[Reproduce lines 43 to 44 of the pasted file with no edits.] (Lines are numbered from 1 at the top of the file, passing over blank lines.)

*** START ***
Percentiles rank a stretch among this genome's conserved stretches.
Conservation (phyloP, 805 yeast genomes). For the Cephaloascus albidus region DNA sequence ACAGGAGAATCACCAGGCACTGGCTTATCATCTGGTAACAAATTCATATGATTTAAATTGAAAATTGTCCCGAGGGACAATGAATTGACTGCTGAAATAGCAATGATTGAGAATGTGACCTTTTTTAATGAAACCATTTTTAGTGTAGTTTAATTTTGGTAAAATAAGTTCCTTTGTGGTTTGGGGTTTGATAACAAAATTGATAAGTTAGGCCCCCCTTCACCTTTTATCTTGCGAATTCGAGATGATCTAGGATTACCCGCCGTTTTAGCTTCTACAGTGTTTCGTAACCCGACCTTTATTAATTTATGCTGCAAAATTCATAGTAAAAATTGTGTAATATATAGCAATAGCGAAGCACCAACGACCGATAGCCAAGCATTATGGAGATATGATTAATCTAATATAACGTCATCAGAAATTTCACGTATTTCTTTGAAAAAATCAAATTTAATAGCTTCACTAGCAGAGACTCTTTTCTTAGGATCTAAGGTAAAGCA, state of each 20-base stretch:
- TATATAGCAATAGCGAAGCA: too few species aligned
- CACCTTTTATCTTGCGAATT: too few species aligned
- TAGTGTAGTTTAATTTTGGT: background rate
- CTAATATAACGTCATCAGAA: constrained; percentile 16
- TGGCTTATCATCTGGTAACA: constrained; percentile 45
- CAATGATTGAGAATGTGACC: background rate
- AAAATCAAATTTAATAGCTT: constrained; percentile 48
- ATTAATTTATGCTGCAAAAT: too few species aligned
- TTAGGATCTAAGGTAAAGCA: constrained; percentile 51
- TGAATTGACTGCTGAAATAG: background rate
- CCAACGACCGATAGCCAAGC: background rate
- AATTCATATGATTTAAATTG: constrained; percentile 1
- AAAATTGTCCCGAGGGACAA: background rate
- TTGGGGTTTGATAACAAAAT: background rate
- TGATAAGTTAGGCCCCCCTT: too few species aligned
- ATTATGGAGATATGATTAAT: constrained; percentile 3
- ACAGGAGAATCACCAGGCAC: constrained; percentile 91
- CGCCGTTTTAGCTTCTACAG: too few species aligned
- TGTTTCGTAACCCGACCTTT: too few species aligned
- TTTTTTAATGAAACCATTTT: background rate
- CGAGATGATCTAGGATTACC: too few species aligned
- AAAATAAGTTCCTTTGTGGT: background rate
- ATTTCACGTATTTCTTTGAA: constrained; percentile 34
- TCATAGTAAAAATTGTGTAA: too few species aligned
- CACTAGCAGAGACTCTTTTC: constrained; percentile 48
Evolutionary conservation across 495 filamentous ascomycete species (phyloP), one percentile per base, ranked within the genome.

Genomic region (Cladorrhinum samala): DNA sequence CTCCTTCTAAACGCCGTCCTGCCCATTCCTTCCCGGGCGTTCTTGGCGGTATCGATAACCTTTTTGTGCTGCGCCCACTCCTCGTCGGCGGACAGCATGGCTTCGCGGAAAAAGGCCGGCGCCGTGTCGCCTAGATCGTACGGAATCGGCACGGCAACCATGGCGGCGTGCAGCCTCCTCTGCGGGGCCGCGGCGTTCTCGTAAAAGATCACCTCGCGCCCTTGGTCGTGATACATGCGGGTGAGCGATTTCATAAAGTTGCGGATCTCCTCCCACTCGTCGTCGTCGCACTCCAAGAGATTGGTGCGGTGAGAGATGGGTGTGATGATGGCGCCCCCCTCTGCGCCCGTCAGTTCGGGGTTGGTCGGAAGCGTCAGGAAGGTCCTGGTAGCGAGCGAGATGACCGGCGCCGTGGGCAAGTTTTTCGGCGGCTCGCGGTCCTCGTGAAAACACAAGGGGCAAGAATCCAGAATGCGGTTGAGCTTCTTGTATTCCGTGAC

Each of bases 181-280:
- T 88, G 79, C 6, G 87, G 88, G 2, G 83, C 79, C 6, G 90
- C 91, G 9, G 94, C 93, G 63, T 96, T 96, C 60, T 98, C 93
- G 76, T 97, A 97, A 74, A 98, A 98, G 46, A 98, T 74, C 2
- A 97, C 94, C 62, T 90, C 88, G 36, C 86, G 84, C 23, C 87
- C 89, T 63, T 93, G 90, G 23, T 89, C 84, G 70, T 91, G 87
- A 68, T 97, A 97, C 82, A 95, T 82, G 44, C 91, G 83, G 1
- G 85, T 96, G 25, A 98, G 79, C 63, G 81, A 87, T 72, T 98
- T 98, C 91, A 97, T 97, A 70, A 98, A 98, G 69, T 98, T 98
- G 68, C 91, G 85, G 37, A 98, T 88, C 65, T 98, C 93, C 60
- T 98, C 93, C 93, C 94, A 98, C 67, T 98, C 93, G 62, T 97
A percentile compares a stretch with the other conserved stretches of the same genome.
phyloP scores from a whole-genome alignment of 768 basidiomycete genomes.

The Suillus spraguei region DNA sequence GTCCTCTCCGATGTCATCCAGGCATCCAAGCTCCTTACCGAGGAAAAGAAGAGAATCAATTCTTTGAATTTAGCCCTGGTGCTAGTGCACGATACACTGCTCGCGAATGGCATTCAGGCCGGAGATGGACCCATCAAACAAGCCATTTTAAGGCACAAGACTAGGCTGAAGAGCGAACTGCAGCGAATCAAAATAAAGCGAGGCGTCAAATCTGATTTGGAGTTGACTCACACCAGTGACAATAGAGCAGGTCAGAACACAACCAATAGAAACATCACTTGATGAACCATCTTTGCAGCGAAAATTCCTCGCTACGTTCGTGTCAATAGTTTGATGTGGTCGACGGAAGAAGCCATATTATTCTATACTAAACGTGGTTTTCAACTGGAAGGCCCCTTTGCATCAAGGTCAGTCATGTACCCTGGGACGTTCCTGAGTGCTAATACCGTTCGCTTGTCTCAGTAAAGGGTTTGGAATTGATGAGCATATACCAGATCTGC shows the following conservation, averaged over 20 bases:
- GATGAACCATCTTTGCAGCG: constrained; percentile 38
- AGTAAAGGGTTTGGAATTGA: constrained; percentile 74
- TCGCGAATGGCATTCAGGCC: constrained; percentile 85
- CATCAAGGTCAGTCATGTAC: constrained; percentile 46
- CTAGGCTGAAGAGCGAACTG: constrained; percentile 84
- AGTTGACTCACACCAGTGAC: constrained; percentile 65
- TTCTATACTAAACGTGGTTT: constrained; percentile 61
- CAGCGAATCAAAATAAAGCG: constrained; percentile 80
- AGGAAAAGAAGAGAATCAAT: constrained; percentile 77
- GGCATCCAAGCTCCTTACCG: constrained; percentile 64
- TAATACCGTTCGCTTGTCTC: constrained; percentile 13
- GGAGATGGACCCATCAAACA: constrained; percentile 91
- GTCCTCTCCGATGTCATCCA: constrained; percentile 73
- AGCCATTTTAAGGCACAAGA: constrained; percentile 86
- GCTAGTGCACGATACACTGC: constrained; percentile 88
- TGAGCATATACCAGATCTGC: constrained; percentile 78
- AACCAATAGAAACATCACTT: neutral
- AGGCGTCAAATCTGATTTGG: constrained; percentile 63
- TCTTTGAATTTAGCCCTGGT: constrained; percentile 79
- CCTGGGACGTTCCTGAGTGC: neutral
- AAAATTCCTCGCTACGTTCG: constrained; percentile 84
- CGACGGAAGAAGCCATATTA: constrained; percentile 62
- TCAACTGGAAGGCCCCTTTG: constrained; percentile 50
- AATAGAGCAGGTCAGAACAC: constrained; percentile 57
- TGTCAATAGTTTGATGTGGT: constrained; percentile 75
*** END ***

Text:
The Suillus spraguei region DNA sequence GTCCTCTCCGATGTCATCCAGGCATCCAAGCTCCTTACCGAGGAAAAGAAGAGAATCAATTCTTTGAATTTAGCCCTGGTGCTAGTGCACGATACACTGCTCGCGAATGGCATTCAGGCCGGAGATGGACCCATCAAACAAGCCATTTTAAGGCACAAGACTAGGCTGAAGAGCGAACTGCAGCGAATCAAAATAAAGCGAGGCGTCAAATCTGATTTGGAGTTGACTCACACCAGTGACAATAGAGCAGGTCAGAACACAACCAATAGAAACATCACTTGATGAACCATCTTTGCAGCGAAAATTCCTCGCTACGTTCGTGTCAATAGTTTGATGTGGTCGACGGAAGAAGCCATATTATTCTATACTAAACGTGGTTTTCAACTGGAAGGCCCCTTTGCATCAAGGTCAGTCATGTACCCTGGGACGTTCCTGAGTGCTAATACCGTTCGCTTGTCTCAGTAAAGGGTTTGGAATTGATGAGCATATACCAGATCTGC shows the following conservation, averaged over 20 bases:
- GATGAACCATCTTTGCAGCG: constrained; percentile 38